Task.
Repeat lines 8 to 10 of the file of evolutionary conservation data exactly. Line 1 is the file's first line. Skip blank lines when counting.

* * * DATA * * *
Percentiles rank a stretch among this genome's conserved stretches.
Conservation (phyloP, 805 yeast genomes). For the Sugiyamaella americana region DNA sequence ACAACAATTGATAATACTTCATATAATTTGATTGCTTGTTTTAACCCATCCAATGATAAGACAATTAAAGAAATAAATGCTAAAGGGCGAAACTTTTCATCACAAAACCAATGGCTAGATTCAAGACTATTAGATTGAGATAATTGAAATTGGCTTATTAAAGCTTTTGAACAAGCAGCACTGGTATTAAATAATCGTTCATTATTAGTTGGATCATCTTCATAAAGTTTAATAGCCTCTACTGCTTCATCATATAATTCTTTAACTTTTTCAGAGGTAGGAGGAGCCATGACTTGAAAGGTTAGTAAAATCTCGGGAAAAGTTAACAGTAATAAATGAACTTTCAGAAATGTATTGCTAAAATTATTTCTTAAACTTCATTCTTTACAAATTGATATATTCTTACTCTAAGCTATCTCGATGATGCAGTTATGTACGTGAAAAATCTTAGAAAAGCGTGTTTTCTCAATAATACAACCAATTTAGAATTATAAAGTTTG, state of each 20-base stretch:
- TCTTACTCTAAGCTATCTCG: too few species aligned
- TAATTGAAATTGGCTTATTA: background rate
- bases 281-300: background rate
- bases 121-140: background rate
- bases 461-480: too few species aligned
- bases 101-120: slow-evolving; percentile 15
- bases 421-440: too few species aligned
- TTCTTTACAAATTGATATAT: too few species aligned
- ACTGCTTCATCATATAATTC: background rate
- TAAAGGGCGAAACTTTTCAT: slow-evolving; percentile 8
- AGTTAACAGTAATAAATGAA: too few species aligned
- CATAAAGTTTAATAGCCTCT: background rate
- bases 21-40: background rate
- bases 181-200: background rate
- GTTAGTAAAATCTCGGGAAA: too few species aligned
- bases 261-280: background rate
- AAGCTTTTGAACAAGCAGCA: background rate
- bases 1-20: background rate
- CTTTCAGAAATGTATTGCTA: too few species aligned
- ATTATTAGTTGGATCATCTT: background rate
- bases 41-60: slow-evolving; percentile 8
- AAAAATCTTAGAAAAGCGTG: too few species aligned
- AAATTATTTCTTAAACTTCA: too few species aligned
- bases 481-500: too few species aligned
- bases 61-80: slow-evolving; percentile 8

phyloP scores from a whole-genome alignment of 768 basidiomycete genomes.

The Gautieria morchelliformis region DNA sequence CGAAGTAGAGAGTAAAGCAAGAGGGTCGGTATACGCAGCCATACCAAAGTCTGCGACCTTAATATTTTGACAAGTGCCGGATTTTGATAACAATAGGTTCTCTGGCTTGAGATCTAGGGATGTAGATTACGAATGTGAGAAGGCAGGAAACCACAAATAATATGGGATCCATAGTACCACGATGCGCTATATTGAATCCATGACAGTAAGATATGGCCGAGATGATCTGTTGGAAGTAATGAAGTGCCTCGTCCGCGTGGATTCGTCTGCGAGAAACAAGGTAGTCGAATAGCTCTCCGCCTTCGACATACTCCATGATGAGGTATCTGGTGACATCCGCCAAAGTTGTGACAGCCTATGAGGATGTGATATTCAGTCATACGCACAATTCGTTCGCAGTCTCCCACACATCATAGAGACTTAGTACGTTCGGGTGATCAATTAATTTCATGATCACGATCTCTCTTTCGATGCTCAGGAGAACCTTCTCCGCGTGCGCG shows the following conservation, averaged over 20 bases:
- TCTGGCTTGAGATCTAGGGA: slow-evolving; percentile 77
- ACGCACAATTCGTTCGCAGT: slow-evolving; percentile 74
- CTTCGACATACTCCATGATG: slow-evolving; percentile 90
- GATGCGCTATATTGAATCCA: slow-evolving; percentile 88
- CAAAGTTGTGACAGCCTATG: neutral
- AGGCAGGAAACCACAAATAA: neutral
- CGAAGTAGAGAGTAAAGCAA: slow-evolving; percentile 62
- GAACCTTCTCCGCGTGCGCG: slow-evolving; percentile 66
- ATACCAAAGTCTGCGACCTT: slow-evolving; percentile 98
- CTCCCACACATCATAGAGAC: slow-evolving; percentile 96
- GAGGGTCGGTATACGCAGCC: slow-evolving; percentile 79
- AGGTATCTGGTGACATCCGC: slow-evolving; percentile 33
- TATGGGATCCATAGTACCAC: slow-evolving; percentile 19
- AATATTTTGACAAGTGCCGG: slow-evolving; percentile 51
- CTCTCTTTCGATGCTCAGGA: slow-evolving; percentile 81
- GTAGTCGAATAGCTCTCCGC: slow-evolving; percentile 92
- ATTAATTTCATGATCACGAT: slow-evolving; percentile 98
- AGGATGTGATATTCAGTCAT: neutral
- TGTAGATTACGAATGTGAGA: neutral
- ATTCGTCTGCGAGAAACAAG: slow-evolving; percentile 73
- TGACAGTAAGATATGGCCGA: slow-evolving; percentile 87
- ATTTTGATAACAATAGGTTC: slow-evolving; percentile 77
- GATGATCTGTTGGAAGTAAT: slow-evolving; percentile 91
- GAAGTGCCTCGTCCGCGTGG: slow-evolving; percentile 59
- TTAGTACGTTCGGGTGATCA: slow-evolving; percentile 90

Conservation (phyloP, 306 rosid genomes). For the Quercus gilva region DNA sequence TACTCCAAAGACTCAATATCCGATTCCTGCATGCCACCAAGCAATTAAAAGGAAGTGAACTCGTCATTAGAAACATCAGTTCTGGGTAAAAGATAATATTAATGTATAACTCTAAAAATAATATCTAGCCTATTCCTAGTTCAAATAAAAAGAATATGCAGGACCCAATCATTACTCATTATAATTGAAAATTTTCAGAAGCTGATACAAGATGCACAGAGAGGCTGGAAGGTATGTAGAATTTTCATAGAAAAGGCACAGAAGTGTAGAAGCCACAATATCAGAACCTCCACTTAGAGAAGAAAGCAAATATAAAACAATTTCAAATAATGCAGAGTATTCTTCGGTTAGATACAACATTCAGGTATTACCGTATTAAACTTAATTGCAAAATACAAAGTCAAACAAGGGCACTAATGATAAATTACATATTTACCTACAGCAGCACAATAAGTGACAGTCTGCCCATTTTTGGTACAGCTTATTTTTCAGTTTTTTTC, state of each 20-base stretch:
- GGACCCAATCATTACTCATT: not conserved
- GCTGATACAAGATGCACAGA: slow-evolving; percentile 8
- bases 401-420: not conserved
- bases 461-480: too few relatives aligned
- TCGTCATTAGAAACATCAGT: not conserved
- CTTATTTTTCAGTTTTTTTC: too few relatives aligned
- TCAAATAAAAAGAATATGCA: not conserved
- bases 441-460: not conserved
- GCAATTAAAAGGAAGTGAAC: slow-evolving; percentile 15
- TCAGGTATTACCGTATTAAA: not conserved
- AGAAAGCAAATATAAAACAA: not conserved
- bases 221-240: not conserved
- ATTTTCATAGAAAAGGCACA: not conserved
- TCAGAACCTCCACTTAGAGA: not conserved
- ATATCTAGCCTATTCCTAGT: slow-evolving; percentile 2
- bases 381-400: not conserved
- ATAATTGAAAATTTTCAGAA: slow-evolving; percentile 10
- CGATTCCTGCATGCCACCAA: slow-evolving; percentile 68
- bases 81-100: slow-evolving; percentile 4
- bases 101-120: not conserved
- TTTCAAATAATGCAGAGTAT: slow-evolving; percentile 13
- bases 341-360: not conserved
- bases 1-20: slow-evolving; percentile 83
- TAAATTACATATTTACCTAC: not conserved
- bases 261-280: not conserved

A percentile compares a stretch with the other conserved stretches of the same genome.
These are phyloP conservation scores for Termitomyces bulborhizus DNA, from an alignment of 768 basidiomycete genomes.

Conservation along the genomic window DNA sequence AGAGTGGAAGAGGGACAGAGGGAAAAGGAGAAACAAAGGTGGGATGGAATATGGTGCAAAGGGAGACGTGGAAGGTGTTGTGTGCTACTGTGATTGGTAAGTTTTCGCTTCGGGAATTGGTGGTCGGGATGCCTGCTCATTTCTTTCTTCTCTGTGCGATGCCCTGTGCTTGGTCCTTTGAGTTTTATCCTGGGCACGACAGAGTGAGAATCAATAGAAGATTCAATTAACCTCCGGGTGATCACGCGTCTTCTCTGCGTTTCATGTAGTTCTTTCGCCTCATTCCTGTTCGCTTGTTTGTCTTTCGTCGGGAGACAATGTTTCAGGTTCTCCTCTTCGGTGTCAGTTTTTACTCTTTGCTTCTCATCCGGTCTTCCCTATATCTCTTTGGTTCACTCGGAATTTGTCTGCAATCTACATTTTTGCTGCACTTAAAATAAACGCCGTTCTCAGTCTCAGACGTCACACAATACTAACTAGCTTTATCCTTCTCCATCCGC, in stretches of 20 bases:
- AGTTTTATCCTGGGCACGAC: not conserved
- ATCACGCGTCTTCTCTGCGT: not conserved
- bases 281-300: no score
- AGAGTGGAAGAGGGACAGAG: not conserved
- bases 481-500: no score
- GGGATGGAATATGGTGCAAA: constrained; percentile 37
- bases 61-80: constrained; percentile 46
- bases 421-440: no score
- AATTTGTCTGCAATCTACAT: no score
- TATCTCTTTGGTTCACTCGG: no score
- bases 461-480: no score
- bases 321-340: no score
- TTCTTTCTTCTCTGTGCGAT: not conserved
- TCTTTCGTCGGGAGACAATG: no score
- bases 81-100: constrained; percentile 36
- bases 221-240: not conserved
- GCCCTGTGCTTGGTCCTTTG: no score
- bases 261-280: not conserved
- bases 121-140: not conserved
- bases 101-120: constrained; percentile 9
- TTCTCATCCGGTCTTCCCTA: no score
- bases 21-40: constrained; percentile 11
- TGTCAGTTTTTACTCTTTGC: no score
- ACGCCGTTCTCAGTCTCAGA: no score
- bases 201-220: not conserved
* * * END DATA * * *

- bases 101-120: slow-evolving; percentile 15
- bases 421-440: too few species aligned
- TTCTTTACAAATTGATATAT: too few species aligned